#61: One Last Strike, by Tony La Russa. William Morrow and Company. $27.99.
You can read about that here, or you can read Tony's book - One Last Strike (and he insisted that I call him Tony when he visited the store for a signing, and I'm not about to go against the wishes of a big league manager who's got three World Series' rings on his fingers.)
One Last Strike is mainly about the World Series of 2011 - with dashes of La Russa's illustrious baseball career thrown in for seasoning.
Their lead-up and their eventual victory in the Series (after withstanding more than one Last Strike) was one of the more remarkable in recent memory - of course, this was all before the San Francisco Giants magisterial trip to the Series this year.
But you can't count a once-in-a-lifetime occurrence (the Giants. This year.) as diminishing the achievement of the St. Louis Cardinals last year. I'm, you know, just pointing that out, is all.
Tony's accounts of the year are impressive, engaging, thorough - and it's funny reading about a vegetarian animal-rights-activist winning over the decidedly meat-and-potatoes population of Missouri. One Last Strike is a wild ride, well told.
#60: Bill Veeck: Baseball's Greatest Maverick, by Paul Dickson. Walker & Company. $28.
Great men associated with baseball often have biographies written about them - rarely does a great biography happen to be about a baseball man. Paul Dickson helps to mitigate this with his marvelous book, Bill Veeck: Baseball's Greatest Maverick.
It's easy to only remember Mr. Veeck as a showboating owner pulling colorful stunts - like putting a midget in a game with the number 1/8 on his back; being the first owner to shoot off fireworks when one of his players hit a home run; or hiring a clown to be his first base coach - much to the delight of the crowds, not so much to the delight of the Baseball-Powers-That-Be.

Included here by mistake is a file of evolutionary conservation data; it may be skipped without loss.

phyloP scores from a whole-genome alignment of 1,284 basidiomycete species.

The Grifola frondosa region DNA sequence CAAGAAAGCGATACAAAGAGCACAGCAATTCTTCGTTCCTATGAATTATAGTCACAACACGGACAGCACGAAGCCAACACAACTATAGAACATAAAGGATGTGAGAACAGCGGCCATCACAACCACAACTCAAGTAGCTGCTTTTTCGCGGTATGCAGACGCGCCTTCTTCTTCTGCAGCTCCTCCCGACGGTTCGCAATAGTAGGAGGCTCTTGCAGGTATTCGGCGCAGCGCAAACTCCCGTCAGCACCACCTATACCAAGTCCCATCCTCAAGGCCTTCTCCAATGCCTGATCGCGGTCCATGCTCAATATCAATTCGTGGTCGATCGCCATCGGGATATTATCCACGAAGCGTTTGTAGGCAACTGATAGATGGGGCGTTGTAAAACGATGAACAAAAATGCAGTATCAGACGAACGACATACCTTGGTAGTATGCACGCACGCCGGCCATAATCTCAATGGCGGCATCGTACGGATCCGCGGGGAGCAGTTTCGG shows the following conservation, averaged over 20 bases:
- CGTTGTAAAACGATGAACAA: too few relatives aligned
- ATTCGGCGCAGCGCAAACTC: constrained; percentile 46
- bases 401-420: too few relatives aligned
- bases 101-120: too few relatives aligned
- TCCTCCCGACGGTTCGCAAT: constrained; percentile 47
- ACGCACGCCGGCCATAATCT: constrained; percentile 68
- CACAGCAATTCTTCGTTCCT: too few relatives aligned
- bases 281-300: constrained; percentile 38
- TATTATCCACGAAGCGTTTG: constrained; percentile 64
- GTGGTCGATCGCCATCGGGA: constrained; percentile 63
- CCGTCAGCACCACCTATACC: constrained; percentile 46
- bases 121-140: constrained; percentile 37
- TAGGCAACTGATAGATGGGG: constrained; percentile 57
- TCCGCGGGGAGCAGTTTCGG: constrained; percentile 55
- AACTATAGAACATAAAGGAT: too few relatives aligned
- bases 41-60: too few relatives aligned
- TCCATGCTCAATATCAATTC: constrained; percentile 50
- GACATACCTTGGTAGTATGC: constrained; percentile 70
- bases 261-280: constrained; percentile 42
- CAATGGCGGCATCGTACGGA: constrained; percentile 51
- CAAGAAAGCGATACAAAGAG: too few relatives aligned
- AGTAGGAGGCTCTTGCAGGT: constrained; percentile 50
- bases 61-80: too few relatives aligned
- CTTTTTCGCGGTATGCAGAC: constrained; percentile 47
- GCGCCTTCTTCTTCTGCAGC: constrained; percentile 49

What can be forgotten is that Mr. Veeck won pennants and the World Series. More importantly, he had conspired to integrate the Major Leagues years before Jackie Robinson would break that barrier. His plans were foiled when the team (the Philadelphia Phillies) he was planning to buy - with the intent of filling its roster with players from the Negro Leagues - was taken over by Major League Baseball to prevent its sale to him.
The guy who orchestrated this? Commissioner Kenesaw Mountain Landis? Kind of a jerk, really. And ironic that the buffoon he arranged to purchase the Phils - Billy Cox - ended up betting on his own team and was banned by baseball. Ironic because Mr. Landis made his name decades earlier by coming down with an iron fist on those players involved in the Black Sox betting scandal. Jerk.
Anyway. Great book. Great character. Just go buy it and read a stellar biography that dissects its subject - and America - through baseball's prism.